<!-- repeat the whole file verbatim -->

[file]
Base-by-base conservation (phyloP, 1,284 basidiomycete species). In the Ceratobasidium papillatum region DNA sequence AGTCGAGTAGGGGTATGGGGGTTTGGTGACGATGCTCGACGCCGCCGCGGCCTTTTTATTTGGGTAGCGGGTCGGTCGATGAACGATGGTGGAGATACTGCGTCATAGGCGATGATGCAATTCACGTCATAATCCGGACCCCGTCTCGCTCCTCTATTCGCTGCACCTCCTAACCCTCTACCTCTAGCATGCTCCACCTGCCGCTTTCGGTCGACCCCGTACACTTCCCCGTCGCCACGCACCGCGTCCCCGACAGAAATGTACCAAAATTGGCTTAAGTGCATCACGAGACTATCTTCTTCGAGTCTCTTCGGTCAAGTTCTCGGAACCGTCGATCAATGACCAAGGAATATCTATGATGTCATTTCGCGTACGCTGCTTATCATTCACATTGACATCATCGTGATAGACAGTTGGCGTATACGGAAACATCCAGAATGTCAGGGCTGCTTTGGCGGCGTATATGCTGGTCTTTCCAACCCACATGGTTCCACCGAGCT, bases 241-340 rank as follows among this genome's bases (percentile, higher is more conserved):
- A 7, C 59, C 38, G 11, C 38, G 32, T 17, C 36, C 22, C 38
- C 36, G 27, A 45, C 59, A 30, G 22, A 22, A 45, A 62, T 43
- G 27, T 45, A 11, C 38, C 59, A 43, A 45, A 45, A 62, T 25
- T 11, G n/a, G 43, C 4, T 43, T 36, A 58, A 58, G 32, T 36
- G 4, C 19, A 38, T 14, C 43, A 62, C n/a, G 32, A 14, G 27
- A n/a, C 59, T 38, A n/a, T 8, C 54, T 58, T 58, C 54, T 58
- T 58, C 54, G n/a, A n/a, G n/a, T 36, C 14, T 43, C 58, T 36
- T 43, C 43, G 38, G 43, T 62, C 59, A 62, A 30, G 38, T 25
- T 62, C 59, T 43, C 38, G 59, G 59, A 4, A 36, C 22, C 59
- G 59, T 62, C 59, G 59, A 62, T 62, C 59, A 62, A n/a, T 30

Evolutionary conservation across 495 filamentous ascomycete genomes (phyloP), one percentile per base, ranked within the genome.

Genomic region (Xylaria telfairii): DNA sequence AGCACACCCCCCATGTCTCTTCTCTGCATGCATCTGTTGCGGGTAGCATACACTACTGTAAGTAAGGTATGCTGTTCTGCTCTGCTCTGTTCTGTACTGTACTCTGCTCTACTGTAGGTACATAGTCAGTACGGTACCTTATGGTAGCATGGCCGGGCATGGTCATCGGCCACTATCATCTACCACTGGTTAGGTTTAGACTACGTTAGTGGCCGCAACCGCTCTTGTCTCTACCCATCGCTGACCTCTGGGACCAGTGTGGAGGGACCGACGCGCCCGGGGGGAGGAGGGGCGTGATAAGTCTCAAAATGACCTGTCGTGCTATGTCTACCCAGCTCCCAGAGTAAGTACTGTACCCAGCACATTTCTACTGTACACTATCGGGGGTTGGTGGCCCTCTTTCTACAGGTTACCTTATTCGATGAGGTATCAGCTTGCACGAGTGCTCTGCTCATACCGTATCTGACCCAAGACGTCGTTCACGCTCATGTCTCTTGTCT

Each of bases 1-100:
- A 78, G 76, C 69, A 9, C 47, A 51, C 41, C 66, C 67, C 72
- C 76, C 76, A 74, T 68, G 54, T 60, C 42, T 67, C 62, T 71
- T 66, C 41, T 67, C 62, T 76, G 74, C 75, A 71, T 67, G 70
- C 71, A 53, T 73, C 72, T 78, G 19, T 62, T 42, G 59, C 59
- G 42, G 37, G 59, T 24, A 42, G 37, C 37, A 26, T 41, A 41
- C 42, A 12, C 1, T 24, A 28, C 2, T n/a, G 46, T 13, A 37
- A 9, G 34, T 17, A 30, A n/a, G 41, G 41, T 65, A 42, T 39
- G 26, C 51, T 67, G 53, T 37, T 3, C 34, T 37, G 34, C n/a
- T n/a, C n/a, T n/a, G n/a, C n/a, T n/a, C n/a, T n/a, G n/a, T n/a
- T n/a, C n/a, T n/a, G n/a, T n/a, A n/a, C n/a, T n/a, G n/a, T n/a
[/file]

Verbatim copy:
Base-by-base conservation (phyloP, 1,284 basidiomycete species). In the Ceratobasidium papillatum region DNA sequence AGTCGAGTAGGGGTATGGGGGTTTGGTGACGATGCTCGACGCCGCCGCGGCCTTTTTATTTGGGTAGCGGGTCGGTCGATGAACGATGGTGGAGATACTGCGTCATAGGCGATGATGCAATTCACGTCATAATCCGGACCCCGTCTCGCTCCTCTATTCGCTGCACCTCCTAACCCTCTACCTCTAGCATGCTCCACCTGCCGCTTTCGGTCGACCCCGTACACTTCCCCGTCGCCACGCACCGCGTCCCCGACAGAAATGTACCAAAATTGGCTTAAGTGCATCACGAGACTATCTTCTTCGAGTCTCTTCGGTCAAGTTCTCGGAACCGTCGATCAATGACCAAGGAATATCTATGATGTCATTTCGCGTACGCTGCTTATCATTCACATTGACATCATCGTGATAGACAGTTGGCGTATACGGAAACATCCAGAATGTCAGGGCTGCTTTGGCGGCGTATATGCTGGTCTTTCCAACCCACATGGTTCCACCGAGCT, bases 241-340 rank as follows among this genome's bases (percentile, higher is more conserved):
- A 7, C 59, C 38, G 11, C 38, G 32, T 17, C 36, C 22, C 38
- C 36, G 27, A 45, C 59, A 30, G 22, A 22, A 45, A 62, T 43
- G 27, T 45, A 11, C 38, C 59, A 43, A 45, A 45, A 62, T 25
- T 11, G n/a, G 43, C 4, T 43, T 36, A 58, A 58, G 32, T 36
- G 4, C 19, A 38, T 14, C 43, A 62, C n/a, G 32, A 14, G 27
- A n/a, C 59, T 38, A n/a, T 8, C 54, T 58, T 58, C 54, T 58
- T 58, C 54, G n/a, A n/a, G n/a, T 36, C 14, T 43, C 58, T 36
- T 43, C 43, G 38, G 43, T 62, C 59, A 62, A 30, G 38, T 25
- T 62, C 59, T 43, C 38, G 59, G 59, A 4, A 36, C 22, C 59
- G 59, T 62, C 59, G 59, A 62, T 62, C 59, A 62, A n/a, T 30

Evolutionary conservation across 495 filamentous ascomycete genomes (phyloP), one percentile per base, ranked within the genome.

Genomic region (Xylaria telfairii): DNA sequence AGCACACCCCCCATGTCTCTTCTCTGCATGCATCTGTTGCGGGTAGCATACACTACTGTAAGTAAGGTATGCTGTTCTGCTCTGCTCTGTTCTGTACTGTACTCTGCTCTACTGTAGGTACATAGTCAGTACGGTACCTTATGGTAGCATGGCCGGGCATGGTCATCGGCCACTATCATCTACCACTGGTTAGGTTTAGACTACGTTAGTGGCCGCAACCGCTCTTGTCTCTACCCATCGCTGACCTCTGGGACCAGTGTGGAGGGACCGACGCGCCCGGGGGGAGGAGGGGCGTGATAAGTCTCAAAATGACCTGTCGTGCTATGTCTACCCAGCTCCCAGAGTAAGTACTGTACCCAGCACATTTCTACTGTACACTATCGGGGGTTGGTGGCCCTCTTTCTACAGGTTACCTTATTCGATGAGGTATCAGCTTGCACGAGTGCTCTGCTCATACCGTATCTGACCCAAGACGTCGTTCACGCTCATGTCTCTTGTCT

Each of bases 1-100:
- A 78, G 76, C 69, A 9, C 47, A 51, C 41, C 66, C 67, C 72
- C 76, C 76, A 74, T 68, G 54, T 60, C 42, T 67, C 62, T 71
- T 66, C 41, T 67, C 62, T 76, G 74, C 75, A 71, T 67, G 70
- C 71, A 53, T 73, C 72, T 78, G 19, T 62, T 42, G 59, C 59
- G 42, G 37, G 59, T 24, A 42, G 37, C 37, A 26, T 41, A 41
- C 42, A 12, C 1, T 24, A 28, C 2, T n/a, G 46, T 13, A 37
- A 9, G 34, T 17, A 30, A n/a, G 41, G 41, T 65, A 42, T 39
- G 26, C 51, T 67, G 53, T 37, T 3, C 34, T 37, G 34, C n/a
- T n/a, C n/a, T n/a, G n/a, C n/a, T n/a, C n/a, T n/a, G n/a, T n/a
- T n/a, C n/a, T n/a, G n/a, T n/a, A n/a, C n/a, T n/a, G n/a, T n/a